I got notified via a Google Alert on “small nuclear power plants” about a post on a blog that I had not previously visited. The post was titled The Environmentalists Nuclear Debate (2) Mark Lynas.
The post provided a link to a very interesting article by Mark Lynas in the New Republic titled How nuclear power can save the planet that I highly recommend reading. (I just checked out the comments thread on that article, it looks like some of the regular contributors to discussions here have already beaten me to the punch. Great to be involved with such an aggressive group of thinkers!)
Since Polly Higgins, the blogger at The Lazy Environmentalist stated that she could not respond to the technical aspects of Lynas’s description of the IFR, she posted the commentary of someone she claimed was an expert in the field – someone named Paul Brown, the author of a book titled Voodoo Economics and the Doomed Nuclear Renaissance. . According to Mr. Brown, the IFR never existed and “fast breeders only worked on small scale dustbin size projects”.
I could not let that go without comment, so I posted the following:
Your chosen “expert” leaves much to be desired with regard to his factual knowledge of the Integral Fast Reactor that operated in the United States until the mid 1990s when it was shut down as part of a full scale attack on all things nuclear.
Here is a link to an abstract for a very detailed operating history of the IFR, which grew out of the Experimental Breeder Reactor II (EBR-II)
Here is a quote from the abstract:
“The most dramatic safety tests, conducted on 3 April, 1986, showed that an LMR with metallic fuel could safely accommodate loss of flow or loss of heat-sink without scram. EBR-II operated as the Integral Fast Reactor (IFR) prototypes demonstrating important innovations in safety, plant design, fuel design and actinide recycle.”
Notice – this was not a computer simulation or a model – it was an operating reactor that was put to the test in front of witnesses and cameras.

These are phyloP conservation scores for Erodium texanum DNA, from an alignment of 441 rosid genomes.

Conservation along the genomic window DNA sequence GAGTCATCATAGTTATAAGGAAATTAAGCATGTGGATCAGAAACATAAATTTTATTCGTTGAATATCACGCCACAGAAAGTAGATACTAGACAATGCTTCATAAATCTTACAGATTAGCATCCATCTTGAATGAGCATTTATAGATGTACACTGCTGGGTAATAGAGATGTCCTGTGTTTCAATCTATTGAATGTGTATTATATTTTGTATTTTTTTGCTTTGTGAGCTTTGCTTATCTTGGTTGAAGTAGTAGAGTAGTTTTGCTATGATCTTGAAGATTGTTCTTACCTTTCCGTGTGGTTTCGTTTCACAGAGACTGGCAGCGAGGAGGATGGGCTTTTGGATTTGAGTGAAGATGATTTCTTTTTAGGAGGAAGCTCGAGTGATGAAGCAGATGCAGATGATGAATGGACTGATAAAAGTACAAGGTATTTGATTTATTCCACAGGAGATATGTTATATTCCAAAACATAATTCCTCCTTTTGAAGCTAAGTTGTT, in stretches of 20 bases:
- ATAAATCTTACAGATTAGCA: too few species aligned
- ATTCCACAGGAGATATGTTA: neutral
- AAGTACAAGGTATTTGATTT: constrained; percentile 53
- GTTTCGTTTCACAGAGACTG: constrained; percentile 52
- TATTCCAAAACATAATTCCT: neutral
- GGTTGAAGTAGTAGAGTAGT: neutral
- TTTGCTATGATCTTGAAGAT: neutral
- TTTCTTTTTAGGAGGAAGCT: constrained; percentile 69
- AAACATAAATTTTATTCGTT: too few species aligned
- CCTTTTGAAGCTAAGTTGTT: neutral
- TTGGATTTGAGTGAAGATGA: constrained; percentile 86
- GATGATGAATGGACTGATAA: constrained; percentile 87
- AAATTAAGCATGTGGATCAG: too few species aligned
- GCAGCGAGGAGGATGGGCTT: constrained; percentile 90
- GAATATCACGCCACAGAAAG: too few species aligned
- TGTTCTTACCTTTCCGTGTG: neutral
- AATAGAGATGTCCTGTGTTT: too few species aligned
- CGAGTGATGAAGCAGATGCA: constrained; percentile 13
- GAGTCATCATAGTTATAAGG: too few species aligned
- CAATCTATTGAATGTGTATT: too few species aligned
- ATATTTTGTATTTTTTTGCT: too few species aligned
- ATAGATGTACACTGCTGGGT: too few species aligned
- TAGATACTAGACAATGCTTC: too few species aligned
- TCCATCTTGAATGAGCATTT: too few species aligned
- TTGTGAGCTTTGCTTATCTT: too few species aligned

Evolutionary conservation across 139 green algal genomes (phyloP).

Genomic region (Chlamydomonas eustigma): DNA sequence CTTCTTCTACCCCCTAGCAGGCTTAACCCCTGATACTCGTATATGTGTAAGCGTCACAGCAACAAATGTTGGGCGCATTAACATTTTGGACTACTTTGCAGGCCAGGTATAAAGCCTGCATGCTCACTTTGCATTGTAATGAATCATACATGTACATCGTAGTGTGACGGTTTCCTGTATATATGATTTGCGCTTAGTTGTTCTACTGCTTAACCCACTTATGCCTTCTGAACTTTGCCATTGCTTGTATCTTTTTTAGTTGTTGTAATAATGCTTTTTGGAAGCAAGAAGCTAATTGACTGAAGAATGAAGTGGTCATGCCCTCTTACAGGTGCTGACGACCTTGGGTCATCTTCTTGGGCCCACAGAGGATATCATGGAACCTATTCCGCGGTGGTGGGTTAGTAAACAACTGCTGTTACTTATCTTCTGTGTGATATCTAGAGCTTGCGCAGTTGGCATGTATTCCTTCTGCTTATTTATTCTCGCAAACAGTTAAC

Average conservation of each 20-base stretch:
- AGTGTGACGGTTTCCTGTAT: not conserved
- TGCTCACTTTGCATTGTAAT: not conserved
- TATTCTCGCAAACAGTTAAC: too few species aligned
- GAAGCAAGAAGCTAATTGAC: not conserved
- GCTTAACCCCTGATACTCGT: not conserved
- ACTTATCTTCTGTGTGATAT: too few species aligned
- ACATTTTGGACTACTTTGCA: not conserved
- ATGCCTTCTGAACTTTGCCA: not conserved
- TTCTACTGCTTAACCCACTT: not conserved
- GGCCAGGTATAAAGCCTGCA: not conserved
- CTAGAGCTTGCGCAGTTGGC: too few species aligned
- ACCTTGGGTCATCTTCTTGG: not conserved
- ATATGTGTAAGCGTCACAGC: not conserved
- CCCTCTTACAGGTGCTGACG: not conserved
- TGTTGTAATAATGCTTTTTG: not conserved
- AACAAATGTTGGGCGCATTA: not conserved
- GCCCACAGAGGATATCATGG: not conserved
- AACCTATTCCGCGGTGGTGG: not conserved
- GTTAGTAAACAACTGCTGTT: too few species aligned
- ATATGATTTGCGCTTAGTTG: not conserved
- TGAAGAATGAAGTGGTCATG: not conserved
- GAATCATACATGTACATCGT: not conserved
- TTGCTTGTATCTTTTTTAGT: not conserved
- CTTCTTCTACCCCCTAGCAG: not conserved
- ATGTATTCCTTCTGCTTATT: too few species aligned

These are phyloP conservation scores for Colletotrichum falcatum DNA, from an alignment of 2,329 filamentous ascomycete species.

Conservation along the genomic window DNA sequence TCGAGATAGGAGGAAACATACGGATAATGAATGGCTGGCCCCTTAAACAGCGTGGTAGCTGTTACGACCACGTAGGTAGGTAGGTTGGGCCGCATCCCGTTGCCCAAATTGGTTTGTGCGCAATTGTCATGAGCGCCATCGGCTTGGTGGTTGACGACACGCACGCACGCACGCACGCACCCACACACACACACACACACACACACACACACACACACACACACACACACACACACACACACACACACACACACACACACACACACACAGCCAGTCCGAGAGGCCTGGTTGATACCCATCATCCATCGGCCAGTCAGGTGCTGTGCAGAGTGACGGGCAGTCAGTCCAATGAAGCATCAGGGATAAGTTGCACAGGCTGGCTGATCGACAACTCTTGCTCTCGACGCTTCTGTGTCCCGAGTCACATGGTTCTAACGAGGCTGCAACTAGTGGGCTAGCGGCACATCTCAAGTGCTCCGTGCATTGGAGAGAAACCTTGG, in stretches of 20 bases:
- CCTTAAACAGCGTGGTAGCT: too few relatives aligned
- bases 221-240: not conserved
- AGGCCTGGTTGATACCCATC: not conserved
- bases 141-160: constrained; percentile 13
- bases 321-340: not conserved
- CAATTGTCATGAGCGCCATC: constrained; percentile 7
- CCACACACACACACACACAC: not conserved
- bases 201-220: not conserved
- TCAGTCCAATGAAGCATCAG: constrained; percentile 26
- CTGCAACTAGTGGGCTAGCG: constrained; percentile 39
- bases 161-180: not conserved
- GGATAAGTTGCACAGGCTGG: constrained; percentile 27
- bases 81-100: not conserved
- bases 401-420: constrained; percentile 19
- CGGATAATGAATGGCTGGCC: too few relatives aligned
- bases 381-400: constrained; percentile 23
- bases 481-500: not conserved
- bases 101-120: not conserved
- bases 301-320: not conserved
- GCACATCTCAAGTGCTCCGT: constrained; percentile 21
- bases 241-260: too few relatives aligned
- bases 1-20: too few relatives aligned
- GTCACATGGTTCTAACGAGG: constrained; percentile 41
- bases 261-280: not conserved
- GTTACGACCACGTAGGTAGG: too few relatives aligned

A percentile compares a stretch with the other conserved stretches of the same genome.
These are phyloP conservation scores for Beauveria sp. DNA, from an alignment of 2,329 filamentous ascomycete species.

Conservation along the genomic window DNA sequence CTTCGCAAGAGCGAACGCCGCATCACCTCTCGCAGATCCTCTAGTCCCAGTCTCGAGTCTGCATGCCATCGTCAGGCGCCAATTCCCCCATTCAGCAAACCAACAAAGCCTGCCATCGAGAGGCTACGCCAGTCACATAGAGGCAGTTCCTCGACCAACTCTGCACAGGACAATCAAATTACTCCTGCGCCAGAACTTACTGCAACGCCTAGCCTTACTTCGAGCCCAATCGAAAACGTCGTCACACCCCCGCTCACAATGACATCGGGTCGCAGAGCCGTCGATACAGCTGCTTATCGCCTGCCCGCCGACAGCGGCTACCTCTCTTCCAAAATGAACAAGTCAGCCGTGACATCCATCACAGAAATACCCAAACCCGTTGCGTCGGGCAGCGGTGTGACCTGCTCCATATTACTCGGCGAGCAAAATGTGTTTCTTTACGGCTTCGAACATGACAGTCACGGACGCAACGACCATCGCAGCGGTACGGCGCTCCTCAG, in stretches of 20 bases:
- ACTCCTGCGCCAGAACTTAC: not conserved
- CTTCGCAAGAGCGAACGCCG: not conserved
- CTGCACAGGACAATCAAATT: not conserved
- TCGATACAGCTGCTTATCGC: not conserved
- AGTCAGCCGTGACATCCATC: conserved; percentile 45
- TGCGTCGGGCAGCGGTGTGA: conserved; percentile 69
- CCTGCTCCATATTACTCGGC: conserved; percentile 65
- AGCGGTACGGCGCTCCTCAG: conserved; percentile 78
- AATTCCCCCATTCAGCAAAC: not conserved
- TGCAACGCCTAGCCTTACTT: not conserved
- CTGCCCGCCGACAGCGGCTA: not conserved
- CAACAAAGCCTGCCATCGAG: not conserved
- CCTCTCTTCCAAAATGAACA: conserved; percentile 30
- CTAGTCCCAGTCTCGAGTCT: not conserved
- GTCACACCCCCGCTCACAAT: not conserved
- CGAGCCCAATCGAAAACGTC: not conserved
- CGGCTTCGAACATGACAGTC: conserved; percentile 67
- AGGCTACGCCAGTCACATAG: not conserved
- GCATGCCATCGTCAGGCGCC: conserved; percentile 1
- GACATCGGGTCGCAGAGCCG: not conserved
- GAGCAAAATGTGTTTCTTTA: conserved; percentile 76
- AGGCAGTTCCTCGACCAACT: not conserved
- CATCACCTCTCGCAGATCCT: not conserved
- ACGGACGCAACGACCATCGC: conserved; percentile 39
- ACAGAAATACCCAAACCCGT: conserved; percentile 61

The system was not terribly large, but it is pretty strange to call something that generates 62.5 MW of thermal energy a “dustbin”. At a conversion efficiency of 33% that plant could have produced enough electricity to supply a fair sized town of about 20,000 people with all of the electricity that they would need. That same quantity of power can comfortably drive a 10,000 ton ship in ocean commerce.
Here is an interesting bit of dialog from a PBS Frontline interview of one of the scientists involved in the program:
Q: Is the IFR still operating?
A: No. The IFR was canceled in the end of September of 1994, two years ago.
Q: Who made that decision?
A: The decision was made in the early weeks of the Clinton administration. It was tempered somewhat in the Department of Energy in that first year. Congress then acted to keep the program alive in that first year. And then in the second year of the Clinton administration, the decision to really reinforce the earlier decisions was made final, and the Administration put a very considerable effort into assuring successfully that the IFR would be canceled.
It might be remembered by a very small group of people that the Clinton Administration chief of staff, a man named Mack McLarty and the Secretary of Energy, Hazel O’Leary both moved from the natural gas industry into politics.
Here is a quote from a 1997 PBS Frontline show titled “The Fixers” about Mac McLarty:
“NARRATOR: Thomas “Mac” McLarty became President Clinton’s chief of staff. He was a genuine “friend of Bill.” But in his life as a businessman there was a potential problem developing, a possible embarrassment. The problem was in Oklahoma. His company, Arkla, had made a fortune in the oil and gas business. As things would turn out, the gas business in Oklahoma is where were about to find the Lums. But we’re getting ahead of the story. It starts back with the oil and gas boom of the 1980s”
Here is a quote from a glowing biography of Ms. O’Leary at her alma mater – Fisk University:
Mrs. O’Leary’s management skills were garnered through 25 years of experience in energy and environmental policy and large project development. She served as President of the natural gas subsidiary of Northern States Power, a diversified utility holding company in Minneapolis, Minnesota. Prior to that, she held the office of Executive Vice President of Corporate Affairs.
People that sell coal, oil and natural gas have a natural competitive reason for disliking nuclear power – especially nuclear power systems like the IFR that answer most of the remaining questions.